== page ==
Viking Night: 2001: A Space Odyssey

By Bruce Hall

June 1, 2016

An early precursor to Space Monkeys.

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Would it be absurd to suggest that this film is actually a little underrated? Like all of Stanley Kubrick’s work, 2001 (that’s what I’m going to call it, just so you know) has been put under the microscope by just about everyone. This includes the hundreds of people who walked out on the original screening, all the way to me wondering last night what it’s like to be that afraid of awesomeness. To be fair, Kubrick was a notoriously uncompromising artist. That means he had a habit of asking viewers to fill in a lot of answers for themselves. He took almost pathological delight in making people nuts through the single minded pursuit of cinematic excellence.

Case in point - not only is there no dialogue for almost half an hour, but the first half of THAT is all about the harsh underworld of monkey politics, circa eight million BC. Just to be clear, I am saying that the first 20 minutes are poo flinging monkeys, followed immediately by two spaceships docking to classical music. Seriously, you could project it on the wall at a hipster wedding reception and every pretentious jerk in the room would consider it genius. Your bespectacled, vociferously gluten-free friends are right of course. It IS genius, but it’s got nothing to do with you.

It’s all about the man behind the monkeys.


Kubrick, along with famed writer Arthur C. Clarke formulated what would become 2001 over the last half of the 1960s. Their goal was to create the definitive science fiction experience - something that meant a lot more at the time than it does today. Back then, most science fiction was either frivolous escapism like Fantastic Voyage or high minded allegory, unrelated to science, like Planet of the Apes. While those are both entertaining films, 2001 was conceived from the start to be something different. I can’t stress enough the audacity of trying to release a serious, thoughtful authentic looking movie about space travel - three months before astronauts actually landed on the moon.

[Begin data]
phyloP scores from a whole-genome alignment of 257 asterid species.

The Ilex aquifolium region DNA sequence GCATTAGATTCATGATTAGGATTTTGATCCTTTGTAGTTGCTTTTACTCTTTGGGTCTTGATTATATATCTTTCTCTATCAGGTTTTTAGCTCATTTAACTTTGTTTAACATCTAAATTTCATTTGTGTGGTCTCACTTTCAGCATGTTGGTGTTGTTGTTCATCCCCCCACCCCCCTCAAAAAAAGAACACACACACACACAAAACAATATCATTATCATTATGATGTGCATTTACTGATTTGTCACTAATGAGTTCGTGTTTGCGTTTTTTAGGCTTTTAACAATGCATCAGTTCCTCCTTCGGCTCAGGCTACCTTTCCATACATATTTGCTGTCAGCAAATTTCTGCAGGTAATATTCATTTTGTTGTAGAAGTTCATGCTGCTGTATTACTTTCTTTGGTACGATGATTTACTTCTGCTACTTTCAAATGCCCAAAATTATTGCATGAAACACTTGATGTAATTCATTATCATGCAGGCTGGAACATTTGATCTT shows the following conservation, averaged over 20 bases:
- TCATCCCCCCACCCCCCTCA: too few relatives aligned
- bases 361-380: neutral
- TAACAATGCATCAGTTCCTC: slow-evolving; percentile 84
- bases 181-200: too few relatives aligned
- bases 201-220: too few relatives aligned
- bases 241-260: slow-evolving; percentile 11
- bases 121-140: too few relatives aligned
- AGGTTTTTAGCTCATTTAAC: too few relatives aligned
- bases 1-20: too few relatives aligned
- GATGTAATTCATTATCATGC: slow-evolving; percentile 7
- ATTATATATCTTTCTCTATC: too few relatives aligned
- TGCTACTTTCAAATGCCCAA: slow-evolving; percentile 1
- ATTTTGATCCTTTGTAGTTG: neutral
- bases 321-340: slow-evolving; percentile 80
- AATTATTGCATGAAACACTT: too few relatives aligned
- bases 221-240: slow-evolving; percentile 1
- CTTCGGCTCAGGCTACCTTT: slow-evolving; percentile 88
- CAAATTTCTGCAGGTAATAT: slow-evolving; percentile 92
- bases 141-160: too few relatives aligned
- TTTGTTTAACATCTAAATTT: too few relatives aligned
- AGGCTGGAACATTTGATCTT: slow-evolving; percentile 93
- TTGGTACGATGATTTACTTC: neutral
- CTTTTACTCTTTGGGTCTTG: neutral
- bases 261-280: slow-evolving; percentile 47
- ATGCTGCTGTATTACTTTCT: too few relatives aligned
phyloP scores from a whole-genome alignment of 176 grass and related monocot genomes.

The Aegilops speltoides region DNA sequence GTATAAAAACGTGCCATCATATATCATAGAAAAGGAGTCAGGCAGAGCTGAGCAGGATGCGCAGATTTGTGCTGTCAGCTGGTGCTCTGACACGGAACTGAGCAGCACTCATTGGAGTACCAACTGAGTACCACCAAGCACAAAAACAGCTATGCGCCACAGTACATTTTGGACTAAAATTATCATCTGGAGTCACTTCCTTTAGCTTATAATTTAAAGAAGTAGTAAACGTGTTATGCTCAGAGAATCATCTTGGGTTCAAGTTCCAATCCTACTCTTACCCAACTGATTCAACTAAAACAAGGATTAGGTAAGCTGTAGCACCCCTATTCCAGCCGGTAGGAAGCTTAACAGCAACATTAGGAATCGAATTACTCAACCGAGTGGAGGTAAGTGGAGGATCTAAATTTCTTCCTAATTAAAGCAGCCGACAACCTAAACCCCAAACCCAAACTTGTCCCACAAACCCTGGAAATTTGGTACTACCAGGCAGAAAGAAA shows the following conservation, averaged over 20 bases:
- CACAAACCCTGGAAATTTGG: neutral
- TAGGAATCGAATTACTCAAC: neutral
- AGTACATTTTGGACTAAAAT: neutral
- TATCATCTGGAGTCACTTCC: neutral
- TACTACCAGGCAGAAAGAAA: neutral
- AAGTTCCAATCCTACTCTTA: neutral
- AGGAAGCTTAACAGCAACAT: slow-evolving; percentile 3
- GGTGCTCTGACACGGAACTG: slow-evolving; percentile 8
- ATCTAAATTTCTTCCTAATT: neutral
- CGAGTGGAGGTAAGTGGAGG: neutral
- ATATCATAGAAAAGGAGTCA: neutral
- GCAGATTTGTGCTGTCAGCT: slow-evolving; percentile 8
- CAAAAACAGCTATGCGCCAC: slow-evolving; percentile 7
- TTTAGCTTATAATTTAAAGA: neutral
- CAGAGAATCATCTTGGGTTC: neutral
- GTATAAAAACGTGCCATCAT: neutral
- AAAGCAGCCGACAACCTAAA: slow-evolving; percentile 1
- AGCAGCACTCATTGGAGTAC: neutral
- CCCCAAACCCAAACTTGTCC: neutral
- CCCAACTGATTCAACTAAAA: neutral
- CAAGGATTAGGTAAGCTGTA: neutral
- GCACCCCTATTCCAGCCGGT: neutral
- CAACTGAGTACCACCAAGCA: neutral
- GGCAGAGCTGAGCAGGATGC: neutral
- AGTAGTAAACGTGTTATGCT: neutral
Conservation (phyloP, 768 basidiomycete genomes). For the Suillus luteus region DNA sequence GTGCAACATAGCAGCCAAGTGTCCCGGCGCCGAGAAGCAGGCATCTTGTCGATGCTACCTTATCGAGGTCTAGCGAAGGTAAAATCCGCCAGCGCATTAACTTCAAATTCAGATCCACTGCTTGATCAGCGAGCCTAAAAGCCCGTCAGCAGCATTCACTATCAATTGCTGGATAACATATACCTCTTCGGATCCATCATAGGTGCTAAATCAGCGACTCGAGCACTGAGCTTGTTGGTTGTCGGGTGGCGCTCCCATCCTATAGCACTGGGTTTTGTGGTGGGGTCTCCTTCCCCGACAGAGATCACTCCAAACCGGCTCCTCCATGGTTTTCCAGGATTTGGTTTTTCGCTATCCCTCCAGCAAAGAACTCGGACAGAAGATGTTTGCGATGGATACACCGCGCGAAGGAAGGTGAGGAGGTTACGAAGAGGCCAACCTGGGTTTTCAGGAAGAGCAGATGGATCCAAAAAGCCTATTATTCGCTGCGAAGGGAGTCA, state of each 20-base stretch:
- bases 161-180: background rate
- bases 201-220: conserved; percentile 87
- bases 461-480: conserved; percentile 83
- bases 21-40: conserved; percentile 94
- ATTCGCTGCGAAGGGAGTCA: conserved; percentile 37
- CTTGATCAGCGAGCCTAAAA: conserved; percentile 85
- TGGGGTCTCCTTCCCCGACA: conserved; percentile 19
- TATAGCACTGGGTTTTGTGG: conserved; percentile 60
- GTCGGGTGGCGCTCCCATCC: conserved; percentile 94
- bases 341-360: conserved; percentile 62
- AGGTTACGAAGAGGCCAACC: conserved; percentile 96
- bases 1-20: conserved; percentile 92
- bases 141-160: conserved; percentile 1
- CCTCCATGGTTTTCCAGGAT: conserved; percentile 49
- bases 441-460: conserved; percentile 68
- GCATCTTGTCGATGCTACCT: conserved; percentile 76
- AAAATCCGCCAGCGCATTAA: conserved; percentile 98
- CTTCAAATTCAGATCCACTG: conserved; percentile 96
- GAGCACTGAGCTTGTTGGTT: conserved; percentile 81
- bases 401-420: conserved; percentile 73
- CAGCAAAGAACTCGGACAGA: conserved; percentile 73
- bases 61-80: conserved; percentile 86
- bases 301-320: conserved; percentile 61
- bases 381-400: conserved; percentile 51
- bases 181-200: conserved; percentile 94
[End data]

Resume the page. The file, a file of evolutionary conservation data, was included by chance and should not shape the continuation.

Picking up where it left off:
But 2001 is more than just an aesthetically satisfying film. So was the original Star Wars - but that would be the movie that redefined the spectacle of film, while never straying too far from its pulpy roots. 2001 quietly proposes many interesting questions about life, the universe and everything. And it does so in ways that no American film had up to that point, and precious few have since. This is a movie about the eddy and flow of human evolution, and the risk/reward ratio involved with human exploration. That’s some pretty deep material, so imagine the way a lot of people feel ten minutes into the Monkeypocalypse.

When you set out to make a film people will talk about for decades, you no doubt have some goals in mind. But what if one of them was to express all these big ideas using a minimum of dialogue? By far the most controversial aspect of 2001 may be its reliance on nonverbal storytelling. In real life, most people don’t sit around explaining to each other everything that’s happening around them so that the theater full of people watching them can stay up to speed. And when you were six-years-old and found Goldie the Goldfish floating upside down in her bowl, Morgan Freeman didn’t appear behind you and tell you what it all meant, did he?

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